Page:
by TIM REED
What do Dame Sally Davis (the United Kingdom’s Chief Medical Officer), Prue Leith (restaurateur, television presenter/broadcaster and writer), Joe Wood (model, television personality and entrepreneur) and me, HAI’s director, have in common?
No, not an abiding love of cows (although they arevery cute), but an overriding professional and personal interest in the overuse of agrochemicals and medicines in farming, particularly the overuse of antibiotics.
Last week, the people mentioned above, along with 12 other guests, were invited to tour Prince of Wales’ farm and gardens at Highgrove last week to hear how contemporary farming can be sustainable with crop rotation—and without the use of pesticides and chemical fertilizers. Did you know, for example, that one crop of red clover will provide enough nitrogen in the soil to grow four years of cereals? And the sheep and cattle can graze it! Moreover, the farm has long since stopped routine prophylactic use of antibiotics in favour of sustainable good animal husbandry. Now, I’m no expert, but they all looked pretty healthy to me.
After the walking tour of the farm, we were escorted around Highgrove Gardens, where everything is designed in accordance with the holistic and environmentally-sustainable ethos of His Royal Highness. It has to be said that it is beautiful, and leaving plants to do their own thing with minimal intervention is clearly a much healthier way to design a garden. It didn’t turn me into a gardener, but almost.
There was, of course, a serious side. I was a guest of the Sustainable Food Trust, which joined HAI as inaugural members of the Antibiotic Resistance Coalition (ARC) whose mandate is to tackle global antibiotic resistance by integrating four core pillars: antibiotic use in humans; antibiotic use in animals; antibiotics and the environment; and innovation of new antibiotics. Not only was the visit an opportunity for HAI to meet with the United Kingdom’s most influential people in the field of antibiotic use reduction, we received a lecture and a working lunch on ‘what next?’ How can the Sustainable Food Trust build public awareness and change perceptions of organic food and educate the public that the animals we consume don’t have to be pumped full of antibiotics from day one?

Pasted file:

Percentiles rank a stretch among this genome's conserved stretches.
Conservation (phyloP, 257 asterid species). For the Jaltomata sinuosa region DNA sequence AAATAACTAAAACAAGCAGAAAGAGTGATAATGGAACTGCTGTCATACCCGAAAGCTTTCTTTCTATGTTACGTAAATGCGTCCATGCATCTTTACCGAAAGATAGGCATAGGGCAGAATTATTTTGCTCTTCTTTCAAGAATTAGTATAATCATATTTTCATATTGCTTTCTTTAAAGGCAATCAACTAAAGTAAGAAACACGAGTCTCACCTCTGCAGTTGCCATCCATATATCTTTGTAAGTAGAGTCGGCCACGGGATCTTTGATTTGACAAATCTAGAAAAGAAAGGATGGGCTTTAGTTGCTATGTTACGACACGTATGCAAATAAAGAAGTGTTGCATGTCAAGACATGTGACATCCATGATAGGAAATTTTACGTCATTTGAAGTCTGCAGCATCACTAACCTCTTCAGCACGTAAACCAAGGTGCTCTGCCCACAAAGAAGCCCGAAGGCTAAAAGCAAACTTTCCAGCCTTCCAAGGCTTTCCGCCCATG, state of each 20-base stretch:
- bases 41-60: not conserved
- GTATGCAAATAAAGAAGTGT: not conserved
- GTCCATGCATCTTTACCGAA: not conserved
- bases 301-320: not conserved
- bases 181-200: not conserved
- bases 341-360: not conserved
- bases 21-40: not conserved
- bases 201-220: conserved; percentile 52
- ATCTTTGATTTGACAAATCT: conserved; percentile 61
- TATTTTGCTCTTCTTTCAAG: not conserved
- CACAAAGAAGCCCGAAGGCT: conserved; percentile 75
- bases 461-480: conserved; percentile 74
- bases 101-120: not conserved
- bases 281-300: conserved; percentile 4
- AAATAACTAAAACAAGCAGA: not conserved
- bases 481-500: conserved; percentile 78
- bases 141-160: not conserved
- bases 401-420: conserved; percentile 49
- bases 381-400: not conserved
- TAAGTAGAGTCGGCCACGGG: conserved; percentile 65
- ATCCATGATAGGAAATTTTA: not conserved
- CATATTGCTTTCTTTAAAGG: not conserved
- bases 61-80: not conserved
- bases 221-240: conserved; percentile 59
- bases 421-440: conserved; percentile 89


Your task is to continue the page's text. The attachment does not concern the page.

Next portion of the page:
Although the jury is still out on the direct causality between the food we eat, the consumption of the antibiotics they eat, and antibiotic resistance, one thing is for sure: farm animals do carry antibiotic resistant bacteria as a result of the overuse of antibiotics, and it is on the surface of much of the food that we buy and consume. So, one way or another, antibiotic use in the food chain must be reduced dramatically if it is not to simply compound the problem of resistance in humans, brought about by their irrational use ever since they were discovered.
Oh yes, and there was a cream tea!
I am grateful to the Sustainable Food Trust for this fabulous opportunity to meet with such influential and interesting people.